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I have used Vim for 15+ years. There is a certain "one"-ness with the editor one achieves. Emacs users also experience this. Notepad users do not.

My current interaction with the Mathematica notebook is at the Notepad level. This is very frustrating because:

  • the Mathematica engine is very powerful

  • I'm so slow that I'm thinking faster than I can type or move, which is weird


I want to become much more efficient at interacting with Mathematica. Hitting a productive level in Vim took me 2 books + a month of internalizing key bindings and consciously developing habits. I am willing to invest similar efforts for Mathematica. However, I'd like to invest the effort into the right habits.

Here's a bunch of simple things I can't do (not exhaustive list)

  • % in Vim to move around (), {} [] pairs
  • dw to delete a word
  • / to search + jump around the file
  • hjkl movement keys
  • and much more I'm not even aware of


  1. How do I become more efficient at keyboard interaction with Mathematica?
  2. Is using the notebook (I'm using Mathematica 8) the right interface, or should I be setting up some up some type of Mathematica-REPL + editing in Vim + sending it over to the Mathematica-REPL over tcp / unix socket? [Like SLIME for Lisp].
  3. How do Mathematica wizards operate? My goal is NOT to make Mathematica feel like Vim. The goal is to learn how to master / communicate efficiently with Mathematica
  4. Any other tips for becoming more efficient at interacting with Mathematica
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4 Answers 4

up vote 45 down vote accepted

The first step would be to not think of Mathematica's notebook editor as a full-fledged editor, but rather as an interactive interface with the kernel that has some editing capabilities, perhaps at par with notepad. If you don't, you'll always be disappointed.

The Mathematica editor:

As with all editors, you'll have to grok the editor before you can be productive in it (for various definitions of productive). Some shortcuts that will help you in writing code faster or in moving around faster are:

  • Enter matching [], (), {} with CommandOption], CommandOption), CommandOption} respectively. Use the modifications in this answer for shortcuts to [enter Part brackets: 〚〛. With these, matching 〚〛 are entered with CtrlCommand].
  • Using Ctrl. to select groups of expressions. Starting at any point in the expression, repeatedly pressing this will select successive groups in the expression. This might be something that you'll end up using a lot, and it also helps you visualize the precedence, etc.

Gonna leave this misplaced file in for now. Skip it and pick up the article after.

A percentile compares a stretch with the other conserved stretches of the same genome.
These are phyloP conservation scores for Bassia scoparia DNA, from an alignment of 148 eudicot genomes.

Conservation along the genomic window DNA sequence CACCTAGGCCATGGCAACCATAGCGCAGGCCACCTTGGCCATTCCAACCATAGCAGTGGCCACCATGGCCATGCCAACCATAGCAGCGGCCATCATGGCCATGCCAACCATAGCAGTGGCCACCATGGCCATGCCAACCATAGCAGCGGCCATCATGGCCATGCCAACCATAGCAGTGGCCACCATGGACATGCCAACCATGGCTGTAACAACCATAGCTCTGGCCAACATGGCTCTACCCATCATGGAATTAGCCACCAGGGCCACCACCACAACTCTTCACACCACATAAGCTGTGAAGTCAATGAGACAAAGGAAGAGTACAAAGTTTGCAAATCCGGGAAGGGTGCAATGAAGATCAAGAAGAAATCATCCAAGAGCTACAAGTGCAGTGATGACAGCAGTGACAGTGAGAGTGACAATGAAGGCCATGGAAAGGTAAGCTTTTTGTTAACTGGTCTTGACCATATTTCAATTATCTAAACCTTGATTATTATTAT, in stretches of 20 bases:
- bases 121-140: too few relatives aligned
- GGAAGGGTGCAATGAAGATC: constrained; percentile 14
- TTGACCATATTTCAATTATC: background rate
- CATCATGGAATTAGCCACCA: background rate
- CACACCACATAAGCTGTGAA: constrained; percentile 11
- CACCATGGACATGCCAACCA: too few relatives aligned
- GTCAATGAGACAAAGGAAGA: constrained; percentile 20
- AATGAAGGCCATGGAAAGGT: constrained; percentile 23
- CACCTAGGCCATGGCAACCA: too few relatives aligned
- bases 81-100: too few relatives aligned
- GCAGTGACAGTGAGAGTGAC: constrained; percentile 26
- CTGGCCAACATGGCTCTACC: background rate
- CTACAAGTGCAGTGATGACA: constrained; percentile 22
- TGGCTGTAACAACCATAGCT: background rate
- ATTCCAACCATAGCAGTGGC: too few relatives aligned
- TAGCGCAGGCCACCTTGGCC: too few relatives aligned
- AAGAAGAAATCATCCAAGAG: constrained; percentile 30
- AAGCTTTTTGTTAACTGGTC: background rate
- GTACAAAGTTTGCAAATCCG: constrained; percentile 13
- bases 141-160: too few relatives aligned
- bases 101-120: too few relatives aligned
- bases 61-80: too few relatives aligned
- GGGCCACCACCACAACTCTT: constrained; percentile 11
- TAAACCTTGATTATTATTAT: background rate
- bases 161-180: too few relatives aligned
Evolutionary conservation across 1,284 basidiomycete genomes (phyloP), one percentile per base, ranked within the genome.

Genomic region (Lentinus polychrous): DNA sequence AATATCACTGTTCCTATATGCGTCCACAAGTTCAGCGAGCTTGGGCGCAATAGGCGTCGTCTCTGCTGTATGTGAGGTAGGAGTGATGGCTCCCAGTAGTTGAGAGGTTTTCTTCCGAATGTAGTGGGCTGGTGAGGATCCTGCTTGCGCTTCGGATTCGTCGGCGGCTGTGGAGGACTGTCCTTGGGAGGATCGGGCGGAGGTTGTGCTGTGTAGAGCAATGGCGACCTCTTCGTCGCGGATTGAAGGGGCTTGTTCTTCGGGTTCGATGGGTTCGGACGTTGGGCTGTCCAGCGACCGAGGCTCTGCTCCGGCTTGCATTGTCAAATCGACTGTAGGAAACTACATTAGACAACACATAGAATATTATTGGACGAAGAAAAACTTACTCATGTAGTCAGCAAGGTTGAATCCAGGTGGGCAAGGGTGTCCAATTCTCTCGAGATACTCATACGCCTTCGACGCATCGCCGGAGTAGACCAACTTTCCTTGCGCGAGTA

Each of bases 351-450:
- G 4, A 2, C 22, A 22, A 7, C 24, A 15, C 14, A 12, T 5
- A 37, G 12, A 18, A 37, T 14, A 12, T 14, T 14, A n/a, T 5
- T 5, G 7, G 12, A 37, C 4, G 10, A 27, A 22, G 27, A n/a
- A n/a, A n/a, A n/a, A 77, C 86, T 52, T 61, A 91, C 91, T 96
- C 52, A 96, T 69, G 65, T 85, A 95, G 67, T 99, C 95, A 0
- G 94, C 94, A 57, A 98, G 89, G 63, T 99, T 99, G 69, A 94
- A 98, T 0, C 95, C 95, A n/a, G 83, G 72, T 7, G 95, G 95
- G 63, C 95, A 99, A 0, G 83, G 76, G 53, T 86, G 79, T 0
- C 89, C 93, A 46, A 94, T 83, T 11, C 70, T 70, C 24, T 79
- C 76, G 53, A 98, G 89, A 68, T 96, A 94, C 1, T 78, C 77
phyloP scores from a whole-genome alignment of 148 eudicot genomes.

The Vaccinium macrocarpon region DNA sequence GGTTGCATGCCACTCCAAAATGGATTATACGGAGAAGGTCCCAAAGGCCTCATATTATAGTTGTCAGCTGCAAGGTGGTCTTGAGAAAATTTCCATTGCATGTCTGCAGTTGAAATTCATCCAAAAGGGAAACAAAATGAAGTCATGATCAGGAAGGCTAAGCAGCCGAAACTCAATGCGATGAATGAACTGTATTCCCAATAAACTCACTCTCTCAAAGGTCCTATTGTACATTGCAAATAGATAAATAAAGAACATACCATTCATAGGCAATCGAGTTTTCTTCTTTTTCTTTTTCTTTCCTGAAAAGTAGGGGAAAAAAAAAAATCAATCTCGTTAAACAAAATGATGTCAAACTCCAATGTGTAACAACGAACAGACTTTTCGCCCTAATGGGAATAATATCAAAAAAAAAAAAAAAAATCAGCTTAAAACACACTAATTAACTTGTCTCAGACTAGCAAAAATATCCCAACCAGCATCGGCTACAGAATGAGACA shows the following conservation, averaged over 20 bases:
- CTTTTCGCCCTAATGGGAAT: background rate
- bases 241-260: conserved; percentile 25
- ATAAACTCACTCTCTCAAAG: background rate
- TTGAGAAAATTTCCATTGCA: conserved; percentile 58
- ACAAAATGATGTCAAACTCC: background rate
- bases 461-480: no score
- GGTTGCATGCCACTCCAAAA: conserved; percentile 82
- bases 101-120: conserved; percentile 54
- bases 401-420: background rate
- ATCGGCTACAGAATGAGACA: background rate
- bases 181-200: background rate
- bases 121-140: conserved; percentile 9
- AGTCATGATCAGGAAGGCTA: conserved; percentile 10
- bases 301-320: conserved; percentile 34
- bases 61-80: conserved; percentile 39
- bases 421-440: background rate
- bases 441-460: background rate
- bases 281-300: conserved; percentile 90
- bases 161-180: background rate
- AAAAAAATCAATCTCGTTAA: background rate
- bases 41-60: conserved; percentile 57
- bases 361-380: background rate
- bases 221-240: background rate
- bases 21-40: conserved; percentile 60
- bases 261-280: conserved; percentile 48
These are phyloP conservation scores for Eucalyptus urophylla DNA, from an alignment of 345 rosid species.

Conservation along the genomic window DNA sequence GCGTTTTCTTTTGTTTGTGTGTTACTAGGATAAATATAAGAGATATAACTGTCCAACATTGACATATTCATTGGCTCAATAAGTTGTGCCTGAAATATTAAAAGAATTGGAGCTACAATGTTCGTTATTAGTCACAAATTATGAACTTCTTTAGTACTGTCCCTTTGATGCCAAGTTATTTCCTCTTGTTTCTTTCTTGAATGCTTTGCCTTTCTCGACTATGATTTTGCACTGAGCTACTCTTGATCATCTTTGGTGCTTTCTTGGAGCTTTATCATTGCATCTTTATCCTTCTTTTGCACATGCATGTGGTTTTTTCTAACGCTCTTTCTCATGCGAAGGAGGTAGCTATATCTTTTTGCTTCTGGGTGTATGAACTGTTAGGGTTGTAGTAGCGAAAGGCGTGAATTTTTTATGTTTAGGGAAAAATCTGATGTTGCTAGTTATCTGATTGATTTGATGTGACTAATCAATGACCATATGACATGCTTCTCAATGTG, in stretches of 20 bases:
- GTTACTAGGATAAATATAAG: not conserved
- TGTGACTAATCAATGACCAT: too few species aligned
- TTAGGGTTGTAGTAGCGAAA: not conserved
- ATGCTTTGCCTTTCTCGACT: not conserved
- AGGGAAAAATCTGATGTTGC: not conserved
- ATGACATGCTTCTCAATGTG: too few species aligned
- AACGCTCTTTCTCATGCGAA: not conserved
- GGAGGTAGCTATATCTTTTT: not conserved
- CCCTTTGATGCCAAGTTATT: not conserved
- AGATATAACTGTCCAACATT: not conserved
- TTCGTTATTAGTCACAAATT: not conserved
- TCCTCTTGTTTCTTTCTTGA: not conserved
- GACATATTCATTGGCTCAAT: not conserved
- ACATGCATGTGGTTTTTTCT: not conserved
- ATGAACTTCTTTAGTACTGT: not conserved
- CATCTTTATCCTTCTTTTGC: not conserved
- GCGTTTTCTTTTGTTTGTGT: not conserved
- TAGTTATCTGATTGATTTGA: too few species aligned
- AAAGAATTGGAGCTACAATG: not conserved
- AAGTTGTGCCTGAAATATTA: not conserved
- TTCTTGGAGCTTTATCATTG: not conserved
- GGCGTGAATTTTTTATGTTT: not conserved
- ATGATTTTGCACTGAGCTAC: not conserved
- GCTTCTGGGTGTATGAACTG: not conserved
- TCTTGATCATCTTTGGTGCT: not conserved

As an example, try placing your cursor at foo in the following dummy example and repeatedly press the shortcut. You should see something like below:

    f[a_, b_, c_] := a ~foo~ b + c // bar

    enter image description here

    enter image description here

    enter image description here

    enter image description here

  • Use CtrlShift and CtrlShift to extend the selection token-wise right or left.

  • Use CommandK to autocomplete symbols (or show a list of possible symbols) and CommandShiftK to autocomplete with placeholders for the possible arguments. For example, you'll get the following for Plot and you can press Tab to move through them.

    enter image description here

    See this answer to change the shortcut key to something else.

  • Use Command/ to comment/uncomment a selection (that you selected either manually or with Ctrl.)

  • Avoid using subscripts, no matter how high the temptation to make your expressions look more "mathy". Apart from slowing you down, you'll run into several issues if you're not careful, and even then, all bets are off.
  • Ctrl and Ctrl scrolls up/down in steps of 3 lines, but the cursor remains in the same position. This is helpful if you want to quickly look at a previous cell and continue typing (thanks to Halirutan for the tip). However, these keys are by default mapped to other exposé actions on a Mac, so this won't work.
  • Shift and Shift when inside a cell, selects the cell contents to the left or to the right respectively, till it wraps up exactly a line above or below your current line. Shift and Shift when outside a cell, selects the cell up or down. Further pressing up/down selects the previous/next cell and holding Shift while you do that will select multiple cells. You can also select a cell by clicking on its cell-bracket on the right.